So Britain's fury as the Germans name a school after the inventor of the V2 is understandable..
The V2 kindergarten: British fury as Germans name school after maker of WWII terror rocket
by ALLAN HALL
5th February 2008
Rocket man: Klaus Riedel invented the V2 in WWII
Carnage: The aftermath of a V2 attack in West London, 1944. The V2 was Germany's last attempt to bring the British to their knees - but the British still defiantly remained steadfast
He was a rocket engineer working for the Nazis, helping create one of the most terrifying weapons of the Second World War.
But the infamy of Klaus Riedel would surely have been lost to all except historians of Hitler's atrocities but for the bizarre decision by a German town to name one of its schools in his honour.
Riedel was head of the V2 laboratory at Peenemunde on the Baltic, where the so-called "wonder weapons" which killed nearly 3,000 Britons in the closing months of the war were designed.
In all, the rockets claimed 30,000 lives in Europe and Southern England. And it is reckoned 20,000 slave labourers at the underground factory of Mittelbau-Dora in central Germany died making the rockets.
But Riedel's grim contribution to the 2,386mph V2, which carried a ton of high explosive and was meant to bring Britain to its knees, seems to have been ignored by councillors in Bernstadt, eastern Germany, where the old Middle School has become the Klaus Riedel School.
The decision has caused anger in Britain and left many Germans aghast. Henry Bellingham, the Conservative justice spokesman, condemned Bernstadt's "insensitivity".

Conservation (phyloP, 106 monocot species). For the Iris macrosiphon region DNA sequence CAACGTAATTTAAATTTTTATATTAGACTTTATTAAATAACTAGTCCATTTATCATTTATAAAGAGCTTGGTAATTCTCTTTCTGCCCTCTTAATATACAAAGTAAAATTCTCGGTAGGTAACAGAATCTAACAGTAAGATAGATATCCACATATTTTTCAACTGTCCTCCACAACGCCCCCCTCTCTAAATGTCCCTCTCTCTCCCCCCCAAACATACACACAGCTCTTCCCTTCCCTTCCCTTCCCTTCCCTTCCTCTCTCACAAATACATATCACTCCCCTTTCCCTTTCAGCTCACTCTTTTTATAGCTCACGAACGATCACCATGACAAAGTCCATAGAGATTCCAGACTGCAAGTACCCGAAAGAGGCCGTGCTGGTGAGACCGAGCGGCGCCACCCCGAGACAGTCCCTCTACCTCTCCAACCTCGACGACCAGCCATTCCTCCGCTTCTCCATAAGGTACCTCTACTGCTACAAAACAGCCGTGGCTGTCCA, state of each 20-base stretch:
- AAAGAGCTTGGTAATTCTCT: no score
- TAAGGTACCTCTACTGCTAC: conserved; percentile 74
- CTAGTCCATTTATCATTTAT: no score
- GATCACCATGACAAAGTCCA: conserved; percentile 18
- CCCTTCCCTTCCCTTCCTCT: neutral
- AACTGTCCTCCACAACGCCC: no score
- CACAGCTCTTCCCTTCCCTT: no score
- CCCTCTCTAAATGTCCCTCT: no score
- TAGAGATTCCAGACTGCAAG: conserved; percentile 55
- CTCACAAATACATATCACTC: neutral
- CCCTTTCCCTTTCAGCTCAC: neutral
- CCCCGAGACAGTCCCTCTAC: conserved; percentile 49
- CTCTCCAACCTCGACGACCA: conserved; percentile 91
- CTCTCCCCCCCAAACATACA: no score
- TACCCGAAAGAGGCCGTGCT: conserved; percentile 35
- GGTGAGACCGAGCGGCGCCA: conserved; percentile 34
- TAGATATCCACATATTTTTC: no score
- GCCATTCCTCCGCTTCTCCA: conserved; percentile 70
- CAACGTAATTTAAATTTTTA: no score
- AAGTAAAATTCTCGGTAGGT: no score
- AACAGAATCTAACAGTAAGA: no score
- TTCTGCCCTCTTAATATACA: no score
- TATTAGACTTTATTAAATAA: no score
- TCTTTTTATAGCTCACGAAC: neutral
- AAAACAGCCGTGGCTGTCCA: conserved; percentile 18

Blast site: The scene of devastation in West London in 1944 after the first V2 hit - it demolished 6 houses and left a huge crater
V-2 rockets were responsible for the deaths of nearly 30,000, including those who were forced to build them
Mr Bellingham, whose stepfather was killed when the V2's predecessor, a V1 - or "doodlebug" - landed on the Brigade of Guards Chapel in London during a remembrance service in June 1944, said: "At a time in Europe when we are all supposed to be moving on, I find it grossly insensitive to the memory of many thousands of dead Britons, not to mention slave labourers, to name a school after a man who helped design these rockets."
The first of the 1,200 V2s that were to land on Britain fell in Staveley Road, Chiswick, West London, on September 8, 1944, killing three people and demolishing six houses. It left a crater 30ft across and 8ft deep.
Hitler had assembled the best brains in Germany - men who would later be recruited by the United States for its space programme - to design the rockets he hoped would turn the tide of the war.
Today, it is inconceivable for a town in Germany to name something after a well-known Nazi, but Bernstadt seems to think Riedel - as a technocrat who died in a car crash in 1944 - is not controversial.
Klaus Riedel - pictured here suited and surrounded by Nazis - was a rocket pioneer who worked on the V-2 programme
The remains of a V-2 engine, after impact
The town already has a memorial to him and a museum in his honour. But naming a school after such a man is a step too far for many.
Astrid Guenther-Schmit, an MP for the pacifist Green Party, said: "The kids on the school homepage were totally uncritical and naive about his past.
"There was no mention of the dead, no mention of the consequences of making this weapon.
"After protests, the mayor made the school write in the sentence: 'These rockets were fired from Peenemunde on England and many innocent people were killed'."
Harald Tresp, a biographer of Riedel, said: "He was no Nazi, but he knew exactly what these rockets were going to be used for - and that was the final victory of Nazism."
Diagram of the V-2 rocket